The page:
Wednesday, January 2, 2013

Sensible Binomials

Sensible? Binomials? Could this post be any less sexy?

The truth is, many data analysts — yes, I'm looking at you — are making your jobs more complicated by the way you're coding your binomials. Tell me, does extract from the codebook — you have a codebook or data dictionary, right? — look familiar?


Did the participant experience a concussion (answered “yes” to any of the symptoms questions, HEAD_MEMORY through HEAD_NOISE)?

  • 1 - Yes
  • 2 - No

Close your eyes, spin around in a circle, then tell me this: which value is “yes” and which value is “no”? If you work entirely alone and you're incredibly consistent, you may well remember. But if you're like me, and you work on multiple projects with multiple collaborators, you're probably looking the coding up. Several times. Per variable.

Then what happens when you're actually trying to analyze the data? Let's say you're trying to find variables that predict concussion, and you're testing gender (GENDER) and the field position being played at the time of the injury (POSITION_INJ). Most simply, your logistic regression model would look something like this:

xi: logistic concussion i.gender i.position_inj

(In Stata, anyway.) You probably see the issue. You're not modeling the odds of a concussion, because your outcome variable isn't coded for presence versus absence. You're modeling the odds of increasing the value of concussion from 1 to 2. So you'll have to recode CONCUSSION. Probably after consulting your codebook again, to make sure you're doing it right.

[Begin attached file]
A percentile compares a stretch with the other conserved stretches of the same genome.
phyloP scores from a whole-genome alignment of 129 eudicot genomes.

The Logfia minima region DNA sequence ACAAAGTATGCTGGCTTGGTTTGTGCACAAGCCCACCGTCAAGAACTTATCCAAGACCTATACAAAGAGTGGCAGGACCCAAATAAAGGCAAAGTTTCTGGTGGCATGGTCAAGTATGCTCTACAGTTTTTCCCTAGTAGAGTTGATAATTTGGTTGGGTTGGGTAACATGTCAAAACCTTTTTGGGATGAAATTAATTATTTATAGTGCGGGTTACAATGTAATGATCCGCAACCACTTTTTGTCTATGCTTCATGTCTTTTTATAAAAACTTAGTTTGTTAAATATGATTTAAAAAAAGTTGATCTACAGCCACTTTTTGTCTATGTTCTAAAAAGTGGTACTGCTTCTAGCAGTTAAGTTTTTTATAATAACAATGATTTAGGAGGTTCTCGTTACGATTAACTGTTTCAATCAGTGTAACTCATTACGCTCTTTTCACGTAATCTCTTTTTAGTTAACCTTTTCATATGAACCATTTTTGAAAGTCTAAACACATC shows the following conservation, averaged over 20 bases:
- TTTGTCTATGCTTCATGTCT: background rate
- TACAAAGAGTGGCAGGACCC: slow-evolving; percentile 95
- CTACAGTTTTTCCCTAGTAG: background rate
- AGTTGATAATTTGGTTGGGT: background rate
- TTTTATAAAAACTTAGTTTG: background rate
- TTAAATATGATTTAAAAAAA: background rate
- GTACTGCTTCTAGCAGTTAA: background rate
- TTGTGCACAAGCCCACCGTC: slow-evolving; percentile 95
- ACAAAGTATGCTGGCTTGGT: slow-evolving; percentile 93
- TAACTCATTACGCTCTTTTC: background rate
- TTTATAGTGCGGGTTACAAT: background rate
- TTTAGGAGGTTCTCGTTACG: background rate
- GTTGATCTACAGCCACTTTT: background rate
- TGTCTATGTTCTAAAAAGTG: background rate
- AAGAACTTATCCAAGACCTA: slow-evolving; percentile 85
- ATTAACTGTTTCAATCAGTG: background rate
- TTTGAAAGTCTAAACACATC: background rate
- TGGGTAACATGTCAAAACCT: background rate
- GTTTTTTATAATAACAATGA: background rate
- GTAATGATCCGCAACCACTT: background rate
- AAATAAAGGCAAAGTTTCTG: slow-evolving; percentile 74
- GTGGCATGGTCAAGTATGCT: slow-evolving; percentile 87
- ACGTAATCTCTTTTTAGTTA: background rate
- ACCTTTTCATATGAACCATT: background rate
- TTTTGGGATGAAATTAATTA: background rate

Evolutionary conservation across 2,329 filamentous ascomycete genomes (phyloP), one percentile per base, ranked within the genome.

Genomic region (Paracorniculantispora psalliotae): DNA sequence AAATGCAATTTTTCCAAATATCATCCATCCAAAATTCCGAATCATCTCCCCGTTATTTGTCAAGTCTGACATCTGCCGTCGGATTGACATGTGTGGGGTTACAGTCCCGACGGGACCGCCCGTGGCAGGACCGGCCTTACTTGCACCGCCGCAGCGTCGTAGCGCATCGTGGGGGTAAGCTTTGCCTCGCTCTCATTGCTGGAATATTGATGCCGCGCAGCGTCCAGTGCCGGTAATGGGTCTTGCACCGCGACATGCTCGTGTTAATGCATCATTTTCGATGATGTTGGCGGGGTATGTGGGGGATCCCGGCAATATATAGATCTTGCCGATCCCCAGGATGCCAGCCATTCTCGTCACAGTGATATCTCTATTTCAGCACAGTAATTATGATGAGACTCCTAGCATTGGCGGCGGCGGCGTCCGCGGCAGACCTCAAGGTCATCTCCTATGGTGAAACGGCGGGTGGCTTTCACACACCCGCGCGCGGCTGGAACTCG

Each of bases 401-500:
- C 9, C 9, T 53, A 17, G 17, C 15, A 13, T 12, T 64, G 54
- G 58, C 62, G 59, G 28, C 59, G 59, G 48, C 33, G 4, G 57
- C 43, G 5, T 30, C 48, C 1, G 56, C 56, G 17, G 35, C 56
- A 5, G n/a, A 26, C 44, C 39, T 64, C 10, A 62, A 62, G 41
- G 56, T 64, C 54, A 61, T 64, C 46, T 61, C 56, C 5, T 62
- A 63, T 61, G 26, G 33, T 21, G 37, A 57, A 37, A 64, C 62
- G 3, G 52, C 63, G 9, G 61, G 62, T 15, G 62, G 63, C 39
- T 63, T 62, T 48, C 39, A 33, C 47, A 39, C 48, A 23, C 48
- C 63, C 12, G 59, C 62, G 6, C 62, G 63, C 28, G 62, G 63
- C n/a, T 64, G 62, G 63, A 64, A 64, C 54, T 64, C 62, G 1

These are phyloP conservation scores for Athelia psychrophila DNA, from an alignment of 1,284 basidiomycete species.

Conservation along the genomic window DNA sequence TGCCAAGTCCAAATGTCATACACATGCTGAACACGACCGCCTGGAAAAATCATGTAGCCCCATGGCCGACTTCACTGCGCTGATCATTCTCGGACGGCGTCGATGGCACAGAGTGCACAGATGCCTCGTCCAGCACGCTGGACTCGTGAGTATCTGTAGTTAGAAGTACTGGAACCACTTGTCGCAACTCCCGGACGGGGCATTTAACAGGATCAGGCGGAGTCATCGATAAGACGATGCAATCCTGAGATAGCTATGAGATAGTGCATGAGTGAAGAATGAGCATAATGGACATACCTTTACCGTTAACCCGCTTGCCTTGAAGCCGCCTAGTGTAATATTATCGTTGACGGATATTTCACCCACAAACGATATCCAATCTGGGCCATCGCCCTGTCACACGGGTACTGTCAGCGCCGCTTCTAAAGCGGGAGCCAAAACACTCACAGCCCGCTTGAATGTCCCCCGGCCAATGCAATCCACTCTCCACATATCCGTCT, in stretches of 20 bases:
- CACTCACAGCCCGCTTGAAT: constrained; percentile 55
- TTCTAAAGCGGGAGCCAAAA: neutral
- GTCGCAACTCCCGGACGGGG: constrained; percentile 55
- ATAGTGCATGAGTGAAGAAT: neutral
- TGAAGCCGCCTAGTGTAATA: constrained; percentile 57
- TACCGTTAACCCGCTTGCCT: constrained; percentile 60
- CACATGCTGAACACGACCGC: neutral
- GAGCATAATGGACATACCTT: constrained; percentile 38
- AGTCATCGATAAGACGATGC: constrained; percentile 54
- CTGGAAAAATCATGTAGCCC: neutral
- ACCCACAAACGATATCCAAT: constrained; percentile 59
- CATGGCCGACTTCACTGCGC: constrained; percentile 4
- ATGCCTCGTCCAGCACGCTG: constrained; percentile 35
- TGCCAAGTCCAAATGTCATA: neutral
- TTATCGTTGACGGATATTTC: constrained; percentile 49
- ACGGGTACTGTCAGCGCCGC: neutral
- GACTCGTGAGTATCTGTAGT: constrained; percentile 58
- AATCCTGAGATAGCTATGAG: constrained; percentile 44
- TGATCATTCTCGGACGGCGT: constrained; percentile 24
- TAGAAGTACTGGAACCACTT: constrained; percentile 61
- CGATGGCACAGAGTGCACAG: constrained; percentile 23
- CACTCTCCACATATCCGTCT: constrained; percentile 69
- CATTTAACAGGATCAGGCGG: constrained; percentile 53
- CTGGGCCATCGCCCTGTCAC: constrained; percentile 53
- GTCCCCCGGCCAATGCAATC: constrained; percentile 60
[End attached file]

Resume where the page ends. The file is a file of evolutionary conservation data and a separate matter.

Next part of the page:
replace concussion = abs(concussion - 2)

Now the model is set up properly. Your working data no longer conforms to your codebook. You've wasted an extra couple minutes here and there looking up CONCUSSION's coding. And you're reasonably proud of that one-line replace statement. With a little unnecessary work, the model is set up properly.

What would have been easier? Always use 0/1 coding for binomials, where 0 denotes absence and 1 denotes presence. Your logistic (negative binomial, etc.) models will handle the variables properly. And you'll always remember that 1 means a concussion, 0 means no concussion.

I'll do you one better. GENDER only has two values. Why not simplify its coding, too?


Participant gender.

  • 0 - Male
  • 1 - Female

Now your logistic regression equation looks like:

xi: logistic concussion female i.position_inj

The gender recode also frees you up for some cool boolean coding. Let's say that the PREGNANCY field is missing sometimes. Well, we know the value of PREGNANCY for about half our population:

replace pregnancy = 0 if not(female)

Code that reads like English. Oooh, sexy.

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